Given a rational function R(x) = P(x)/Q(x), where P and Q are polynomials which can have complex coefficients, is there an algorithm which allows us to determine the zeros of R without an initial guess of the values of the zeros?

There are methods to determine approximate values of all the roots of P without any initial guesses. For example by computing the eigenvalues of the companion matrix (see this). Among these roots are all the zeros of R. The problem is that some roots may not be zeros of R, if they are a root of Q with at least the same multiplicity as P. I'm really looking for a robust way of checking that.

  • $\begingroup$ A zero of $R$ must be a zero of $P$. So any polynomial algorithm would work. $\endgroup$ – Arthur Mar 29 '19 at 8:57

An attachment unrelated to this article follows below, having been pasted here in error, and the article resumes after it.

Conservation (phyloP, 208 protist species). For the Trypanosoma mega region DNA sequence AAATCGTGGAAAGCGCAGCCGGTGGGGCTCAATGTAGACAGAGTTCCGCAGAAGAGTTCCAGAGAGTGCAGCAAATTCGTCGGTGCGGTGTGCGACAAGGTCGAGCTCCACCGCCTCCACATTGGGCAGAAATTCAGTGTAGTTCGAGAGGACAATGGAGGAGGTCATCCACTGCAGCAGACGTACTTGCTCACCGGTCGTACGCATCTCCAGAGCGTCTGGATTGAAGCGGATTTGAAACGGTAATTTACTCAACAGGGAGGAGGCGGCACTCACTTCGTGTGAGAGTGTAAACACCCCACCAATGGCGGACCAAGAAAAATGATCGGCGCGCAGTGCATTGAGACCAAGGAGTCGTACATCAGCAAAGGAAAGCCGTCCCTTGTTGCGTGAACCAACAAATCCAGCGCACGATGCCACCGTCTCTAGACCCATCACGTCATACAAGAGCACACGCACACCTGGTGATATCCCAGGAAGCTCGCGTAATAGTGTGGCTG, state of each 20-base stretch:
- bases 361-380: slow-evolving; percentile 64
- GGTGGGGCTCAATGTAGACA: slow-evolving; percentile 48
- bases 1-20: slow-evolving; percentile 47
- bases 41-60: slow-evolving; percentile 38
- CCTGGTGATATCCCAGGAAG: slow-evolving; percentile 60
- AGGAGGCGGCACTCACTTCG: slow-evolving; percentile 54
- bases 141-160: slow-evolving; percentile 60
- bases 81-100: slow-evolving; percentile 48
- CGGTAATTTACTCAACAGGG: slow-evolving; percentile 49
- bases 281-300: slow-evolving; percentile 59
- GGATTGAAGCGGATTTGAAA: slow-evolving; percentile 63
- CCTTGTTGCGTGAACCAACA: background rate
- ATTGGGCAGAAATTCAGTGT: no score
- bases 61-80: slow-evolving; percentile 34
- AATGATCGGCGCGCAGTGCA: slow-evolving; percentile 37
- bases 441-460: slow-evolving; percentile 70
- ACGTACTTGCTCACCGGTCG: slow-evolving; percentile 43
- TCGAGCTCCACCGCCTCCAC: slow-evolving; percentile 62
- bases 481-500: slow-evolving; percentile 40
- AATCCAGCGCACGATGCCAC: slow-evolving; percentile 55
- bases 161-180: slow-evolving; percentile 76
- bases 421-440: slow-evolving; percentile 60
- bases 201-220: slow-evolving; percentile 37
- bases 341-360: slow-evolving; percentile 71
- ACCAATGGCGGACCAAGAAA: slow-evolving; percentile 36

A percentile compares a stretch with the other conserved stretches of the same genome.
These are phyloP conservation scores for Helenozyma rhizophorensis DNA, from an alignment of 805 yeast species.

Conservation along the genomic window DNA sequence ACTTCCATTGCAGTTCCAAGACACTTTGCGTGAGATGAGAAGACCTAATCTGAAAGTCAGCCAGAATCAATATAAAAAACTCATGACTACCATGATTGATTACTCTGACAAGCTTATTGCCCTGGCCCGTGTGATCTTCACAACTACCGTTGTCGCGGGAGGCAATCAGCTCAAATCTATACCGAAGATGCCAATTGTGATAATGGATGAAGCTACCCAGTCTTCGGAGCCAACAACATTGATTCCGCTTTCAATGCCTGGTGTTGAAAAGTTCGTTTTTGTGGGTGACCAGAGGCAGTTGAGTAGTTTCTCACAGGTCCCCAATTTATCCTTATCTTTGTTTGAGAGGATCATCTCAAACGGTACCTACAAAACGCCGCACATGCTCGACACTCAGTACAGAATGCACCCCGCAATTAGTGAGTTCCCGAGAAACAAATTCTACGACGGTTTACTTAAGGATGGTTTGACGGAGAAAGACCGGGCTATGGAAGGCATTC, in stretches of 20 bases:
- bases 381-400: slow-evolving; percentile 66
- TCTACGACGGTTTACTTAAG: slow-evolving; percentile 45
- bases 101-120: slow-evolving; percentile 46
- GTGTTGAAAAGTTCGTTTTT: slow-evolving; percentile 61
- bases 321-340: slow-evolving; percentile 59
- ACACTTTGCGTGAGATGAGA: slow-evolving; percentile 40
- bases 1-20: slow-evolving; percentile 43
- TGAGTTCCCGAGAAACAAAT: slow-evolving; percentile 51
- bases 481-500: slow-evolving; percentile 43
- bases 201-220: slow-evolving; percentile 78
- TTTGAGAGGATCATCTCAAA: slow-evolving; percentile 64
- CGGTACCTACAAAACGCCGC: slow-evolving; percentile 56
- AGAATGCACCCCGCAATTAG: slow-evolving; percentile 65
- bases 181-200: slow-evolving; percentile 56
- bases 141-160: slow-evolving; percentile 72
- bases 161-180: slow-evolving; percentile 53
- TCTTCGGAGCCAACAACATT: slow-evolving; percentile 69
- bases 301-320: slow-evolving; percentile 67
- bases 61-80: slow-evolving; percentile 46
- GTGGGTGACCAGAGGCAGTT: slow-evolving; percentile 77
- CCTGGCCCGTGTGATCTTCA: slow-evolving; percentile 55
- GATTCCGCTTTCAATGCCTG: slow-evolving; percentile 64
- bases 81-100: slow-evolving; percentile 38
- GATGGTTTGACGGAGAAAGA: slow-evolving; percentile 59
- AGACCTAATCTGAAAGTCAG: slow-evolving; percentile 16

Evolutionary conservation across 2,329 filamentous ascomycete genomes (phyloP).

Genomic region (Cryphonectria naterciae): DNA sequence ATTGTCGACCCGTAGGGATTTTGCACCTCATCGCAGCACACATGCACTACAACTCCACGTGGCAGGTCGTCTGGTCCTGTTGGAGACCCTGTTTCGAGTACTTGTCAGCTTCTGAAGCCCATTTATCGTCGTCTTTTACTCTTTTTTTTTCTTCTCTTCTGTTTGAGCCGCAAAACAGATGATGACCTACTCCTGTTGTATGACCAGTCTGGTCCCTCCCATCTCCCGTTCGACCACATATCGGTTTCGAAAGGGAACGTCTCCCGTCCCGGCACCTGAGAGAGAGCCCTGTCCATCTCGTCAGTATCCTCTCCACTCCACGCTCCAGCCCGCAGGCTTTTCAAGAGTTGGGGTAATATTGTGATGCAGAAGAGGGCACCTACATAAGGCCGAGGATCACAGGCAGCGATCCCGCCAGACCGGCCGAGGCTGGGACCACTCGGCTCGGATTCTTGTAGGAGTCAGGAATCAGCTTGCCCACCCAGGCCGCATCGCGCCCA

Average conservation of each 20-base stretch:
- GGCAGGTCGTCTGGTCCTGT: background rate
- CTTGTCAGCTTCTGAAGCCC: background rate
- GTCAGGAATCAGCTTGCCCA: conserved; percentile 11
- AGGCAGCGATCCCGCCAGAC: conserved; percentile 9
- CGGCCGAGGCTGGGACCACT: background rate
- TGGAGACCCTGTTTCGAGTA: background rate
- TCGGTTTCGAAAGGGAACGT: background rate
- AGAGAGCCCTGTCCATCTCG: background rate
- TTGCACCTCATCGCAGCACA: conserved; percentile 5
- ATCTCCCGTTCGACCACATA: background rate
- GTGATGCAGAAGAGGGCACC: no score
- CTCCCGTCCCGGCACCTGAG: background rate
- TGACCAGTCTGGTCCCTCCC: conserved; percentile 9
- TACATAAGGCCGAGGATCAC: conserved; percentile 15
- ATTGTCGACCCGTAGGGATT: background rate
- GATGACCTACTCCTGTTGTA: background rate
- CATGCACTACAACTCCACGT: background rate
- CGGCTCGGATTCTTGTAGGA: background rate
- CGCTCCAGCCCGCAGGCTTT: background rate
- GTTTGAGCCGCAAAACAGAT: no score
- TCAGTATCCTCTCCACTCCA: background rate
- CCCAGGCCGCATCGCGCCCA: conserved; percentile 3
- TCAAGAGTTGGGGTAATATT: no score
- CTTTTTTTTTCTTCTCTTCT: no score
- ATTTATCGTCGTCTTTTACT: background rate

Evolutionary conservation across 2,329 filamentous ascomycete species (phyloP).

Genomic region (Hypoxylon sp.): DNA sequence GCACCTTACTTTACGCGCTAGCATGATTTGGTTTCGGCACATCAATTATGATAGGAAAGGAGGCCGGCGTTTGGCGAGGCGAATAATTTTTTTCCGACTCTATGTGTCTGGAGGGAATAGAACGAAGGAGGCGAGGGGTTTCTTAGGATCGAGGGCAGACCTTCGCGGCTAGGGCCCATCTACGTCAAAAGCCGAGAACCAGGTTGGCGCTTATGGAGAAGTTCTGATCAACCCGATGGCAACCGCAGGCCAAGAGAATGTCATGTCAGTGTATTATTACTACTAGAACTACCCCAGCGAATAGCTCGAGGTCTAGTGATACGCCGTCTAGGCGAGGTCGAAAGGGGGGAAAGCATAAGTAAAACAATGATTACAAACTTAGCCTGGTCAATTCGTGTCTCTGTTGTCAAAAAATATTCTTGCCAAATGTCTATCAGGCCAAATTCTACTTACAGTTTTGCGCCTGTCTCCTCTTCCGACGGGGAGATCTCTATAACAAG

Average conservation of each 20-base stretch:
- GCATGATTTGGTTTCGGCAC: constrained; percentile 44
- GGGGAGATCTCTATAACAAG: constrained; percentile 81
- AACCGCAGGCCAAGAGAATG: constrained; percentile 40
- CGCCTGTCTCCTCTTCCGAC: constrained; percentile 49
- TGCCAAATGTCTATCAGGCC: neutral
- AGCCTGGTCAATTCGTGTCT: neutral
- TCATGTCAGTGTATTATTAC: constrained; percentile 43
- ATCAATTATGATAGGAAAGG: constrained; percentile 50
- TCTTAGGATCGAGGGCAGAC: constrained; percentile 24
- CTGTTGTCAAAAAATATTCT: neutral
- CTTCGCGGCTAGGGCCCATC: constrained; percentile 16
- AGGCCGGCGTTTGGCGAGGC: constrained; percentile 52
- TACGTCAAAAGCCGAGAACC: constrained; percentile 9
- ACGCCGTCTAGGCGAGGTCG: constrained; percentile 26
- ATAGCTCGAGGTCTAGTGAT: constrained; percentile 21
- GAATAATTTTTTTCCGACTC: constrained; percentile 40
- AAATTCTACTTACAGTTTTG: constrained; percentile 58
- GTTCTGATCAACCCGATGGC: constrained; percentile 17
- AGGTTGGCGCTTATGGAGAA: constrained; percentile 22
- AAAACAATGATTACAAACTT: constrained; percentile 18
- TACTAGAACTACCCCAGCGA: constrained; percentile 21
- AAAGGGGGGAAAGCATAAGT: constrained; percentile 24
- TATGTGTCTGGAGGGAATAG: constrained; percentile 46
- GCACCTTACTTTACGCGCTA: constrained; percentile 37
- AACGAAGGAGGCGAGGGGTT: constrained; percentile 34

• $\begingroup$ But a zero of P (let's call it x) is not necessarily a zero of R. You could think that all we need to do is to check if R(x)=0, but numerically you will always get some finite value for R(x), and it is then difficult to assert if x is truly a zero of R. $\endgroup$ – user56159 Mar 29 '19 at 9:01

Reduce $P(x)/Q(x)$ to lowest terms by using the Euclidean algorithm to find $\gcd(P(x),Q(x))$. Then the zeros of $R$ are exactly the zeros of the numerator.


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